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The Weekend Neos Kosmos : 20 September 2014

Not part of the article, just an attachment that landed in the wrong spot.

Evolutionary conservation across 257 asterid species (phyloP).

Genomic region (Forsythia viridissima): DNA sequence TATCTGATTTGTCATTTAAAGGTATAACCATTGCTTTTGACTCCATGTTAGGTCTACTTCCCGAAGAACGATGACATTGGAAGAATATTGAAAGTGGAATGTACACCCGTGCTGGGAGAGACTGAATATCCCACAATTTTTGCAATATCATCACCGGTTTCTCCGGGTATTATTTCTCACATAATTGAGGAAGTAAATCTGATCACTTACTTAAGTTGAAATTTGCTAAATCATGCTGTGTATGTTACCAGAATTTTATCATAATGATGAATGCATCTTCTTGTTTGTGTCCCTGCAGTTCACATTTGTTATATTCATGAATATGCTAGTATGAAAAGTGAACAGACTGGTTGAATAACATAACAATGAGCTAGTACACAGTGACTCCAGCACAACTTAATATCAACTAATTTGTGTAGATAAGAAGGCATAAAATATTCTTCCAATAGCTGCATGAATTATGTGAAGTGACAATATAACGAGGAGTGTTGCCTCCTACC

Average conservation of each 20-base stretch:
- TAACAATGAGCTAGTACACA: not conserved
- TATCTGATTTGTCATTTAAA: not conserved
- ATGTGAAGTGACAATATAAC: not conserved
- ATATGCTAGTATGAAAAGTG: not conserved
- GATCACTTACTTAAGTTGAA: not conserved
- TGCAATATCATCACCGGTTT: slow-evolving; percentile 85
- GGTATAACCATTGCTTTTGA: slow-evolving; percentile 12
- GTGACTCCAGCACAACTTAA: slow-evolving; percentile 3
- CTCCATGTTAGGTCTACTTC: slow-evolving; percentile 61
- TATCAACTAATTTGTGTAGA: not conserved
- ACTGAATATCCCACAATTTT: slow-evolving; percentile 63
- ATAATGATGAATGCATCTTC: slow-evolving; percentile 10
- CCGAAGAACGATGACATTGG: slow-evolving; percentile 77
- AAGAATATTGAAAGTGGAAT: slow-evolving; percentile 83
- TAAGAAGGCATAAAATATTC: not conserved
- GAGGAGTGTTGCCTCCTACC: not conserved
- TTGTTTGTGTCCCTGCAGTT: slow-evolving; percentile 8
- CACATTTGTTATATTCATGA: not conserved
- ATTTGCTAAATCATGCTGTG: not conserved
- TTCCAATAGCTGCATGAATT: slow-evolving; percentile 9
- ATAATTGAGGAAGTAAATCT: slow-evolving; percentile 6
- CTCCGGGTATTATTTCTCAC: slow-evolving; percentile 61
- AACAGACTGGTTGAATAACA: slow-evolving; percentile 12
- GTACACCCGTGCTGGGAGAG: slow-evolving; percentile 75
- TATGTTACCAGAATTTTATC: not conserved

6 SATURDAY 20 SEPTEMBER 2014 AUSTRALIA Tapinos sorry for CCTV delay Mayor Lambros Tapinos told Neos Kosmos he believed the Herald Sun has been run- ning a campaign against Moreland Council for the last few months that, as he believed, was linked to the council taking action against East West Link. In regards to the project, Cr Tapinos said the council was surprised at the complexity required to install cameras in their municipality. "The rollout of the cam- eras has been frustratingly slow, because of many lay- ers of permissions required from the power companies and from other owners of the light poles in the mu- nicipality." With Moreland Council not having an existing CCTV cameras program, Cr Tapi- nos said it didn't have the expertise to start the pro- ject. "We didn't have the skills set in our offices - we had to do some research, hire some consultants, to help us pre- pare the tender documents - and that occurred right through towards the latest stages of last year." Responding to Melbourne mayor Robert Doyle, who stated that in the same time Melbourne had installed nine cameras with the same funding and the same power providers, 'but with a will to stop crime', Cr Tapinos said Melbourne has had a CCTV system in place for years, making it unfair to compare the shorter time it has taken it to add other nine cameras to the network. In a letter from Minister for Crime Prevention Ed- ward O'Donohue, addressed to Mayor Tapinos on 8 Au- gust and seen by Neos Ko- smos, Minister O'Donohue wrote that although More- land Council subsequently agreed at its 12 June 2013 meeting that it would accept the funding offer, a project proposal was not provided to the Department of Justice's Community Crime Preven- tion Unit until 6 February 2014. This week, VicTrack and CitiPower confirmed to the Herald Sun that initial applications from More- land Council were received only in June and July this year. "I understand that coun- cil staff have advised the department that council is now aiming to have the infrastructure installed by the end of August 2014, but that this is dependent upon approval from third par- ties. Given the importance of this project to the local community, I am disappoint- ed at these continued delays nearly eighteen months af- ter the initial funding of- fer was made, and ask that council prioritise finalising the project works as expe- ditiously as possible," Min- ister O'Donohue wrote on 8 August. "We are disappointed with how long it has taken, and it is disappointing that a lot of it is out of control, hav- ing submitted requests to approve the installation and connection of the cameras in June/July," Cr Tapinos told Neos Kosmos. "The fact is - yes, there have been a lot of delays that we didn't anticipate, both inter- nal and external delays. Yes, it would have been prefer- able for the whole process to have been sped up, and oc- curred earlier, but one thing followed the other. "I'm happy to have my vot- ing records scrutinised, as my support for the CCTV cameras project, as well as for extra street lights and safety orders and the whole range of preventative pro- grams and awareness rais- ing programs like a White Ribbon and domestic vio- lence programs was always strong," he told Neos Kosmos. "Brunswick and Moreland are changing, and we need to be creating a safer environ- ment and community." Before Neos Kosmos went to print, according to May- or Tapinos, six of the nine CCTV cameras along Syd- ney Rd, Brunswick, were installed, with two more scheduled to be put up yes- terday, Friday. One more camera will be installed next Tuesday, but none is yet op- erational. "After all the cameras are installed and with the per- mission from Origin for billing and from CitiPower to connect the electricity to the cameras, we expect all the cameras to be up and fully operational before 17 October. "From the council perspec- tive it is very disappoint- ing that the process has been delayed. It is not good enough,” Cr Tapinos said. "I am sorry we have not been able to deliver this project on time. I will seek daily updates from officers and ensure the cameras are operational by the timeline given, if not before. This is the council's number one priority." CONTINUED FROM PAGE 1 The opposition to the planned visit to Australia of two Golden Dawn Members of the European Parliament grows by the day. This week, ten of the most influential trade unions in Australia co-signed the statement denouncing Gold- en Dawn which was signed earlier on this month, as was reported by Neos Kosmos, by the ACTU president Ged Kearney, the president of the Federation of Ethnic Commu- nities' Councils of Australia Joe Caputo, the president of the Greek Orthodox Commu- nity of Melbourne and Vic- toria Bill Papstergiadis and others. That statement was not signed by the Greek Or- thodox Archdioceses of Aus- tralia as was reported initial- ly, since the honorary secre- tary of the Greek Orthodox Archdiocesan Council Nich- olas Pappas signed as an in- dividual. The Australian Unions wrote to the federal minister of Immigration and Border Protection this week stating that they endorse the state- ment which called on all Australians to unite and to demonstrate their detesta- tion of the message of hatred and violence being propagat- ed by Golden Dawn. The unions who join in the condemnation of Gold- en Dawn are the Australi- an Manufacturing Workers Union, the Australian Nurs- ing and Midwifery Federa- tion, the NSW Nurses and Midwives' Association, the Communications Workers Unions, the Community and Public Sector Union, the Con- struction and General Divi- sion of the Construction, Forestry, Mining and Ener- gy Union (CFMEU), the Mari- time Union of Australia, the National Tertiary Education Union, the National Union of Workers and the Textile, Clothing and Footwear Union of Australia. In the meantime, the Feder- ation of Greek Worker's Pro- gressive Associations of Aus- tralia, comprising ‘Democri- tus’ in Melbourne, ‘Atlas’ in Sydney, ‘Platon’ in Adelaide and ‘Socrates’ in Newcas- tle, with a public statement issued this week also con- demned the planned visit to Australia by ‘Golden Dawn’ Members of the European Parliament sometime next month, and called upon the federal government to refuse entry into Australia to the Golden Dawn MEPs. "We Greeks and Cypriot im- migrants have experienced and fought racism and dis- crimination. We do not for- get the racist attacks, threats and challenges faced for decades, by all immigrants in this country and in oth- er countries,” says amongst others the Federation of Greek Worker's Progressive Associations of Australia, which goes on to call upon communities, associations, federations, trade unions and other mass organisations in the country, to take action and not only not to allow the Golden Dawn Members of the European Parliament to set foot here in Australia but also to isolate politically their local representatives. Other organisations who came out publicly recently strongly condemning the planned visit to Australia by Golden Dawn representatives are the Greek Orthodox Com- munity of South Australia, the Panepirotic Federation of Australia and the Darebin Ethnic Communities’ Council in Melbourne. Condemnation of Golden Dawn continues Golden Dawn MEPs Georgios Epitideios and Eleftherios Synadinos are planning to visit Australia. Unions and more Greek Australian organisations denounce planned visit of GD MEPs to the Antipodes A research project in Mel- bourne is to explore how techniques used in freed- iving - a form of underwa- ter diving that relies on a swimmer's ability to hold their breath for an extended period - can be used as ef- fective treatment for anxiety disorders. And the study's organisers are looking for anyone who has suffered anxiety attacks to help them gauge how ef- fective such a treatment may be. Melbourne clinical psychol- ogist Peter Kyriakoulis and Swinburne University Pro- fessor Michael Kyrios, who are leading the research, are appealing for people who suffer from panic attacks to come forward. Mr Kyriakoulis told Neos Kosmos that volunteers who take part could help push the boundaries of knowledge on anxiety symptoms and their treatment, as well as gain valuable insights into their own disorder. "Individuals may well learn some potential strategies to manage their symptoms,” said Mr Kyriakoulis. "Participants will receive bi- ofeedback on heart and res- piration rates as part of the experimental study." In Australia, anxiety dis- orders affect around one in seven of the population, with women more frequently af- fected than men. To be undertaken over the next six months, the research project is targeting adults between the age of 18 and 55 who have suddenly felt frightened or anxious. Participating in the Victo- rian study involves an inter- view and undertaking some physical tasks which involve breath-holding. The research tests will take place at Swinburne Univer- sity in Hawthorn, with each session taking 90 minutes. Those interested in finding out more should contact Mr Kyriakoulis on 0429 998188 or volunteers can register on- line at www.positivepsychol- ogy.net.au Panic research seeks volunteers Clinical psychologist Peter Kyriakoulis. PHOTO SUPPLIED. 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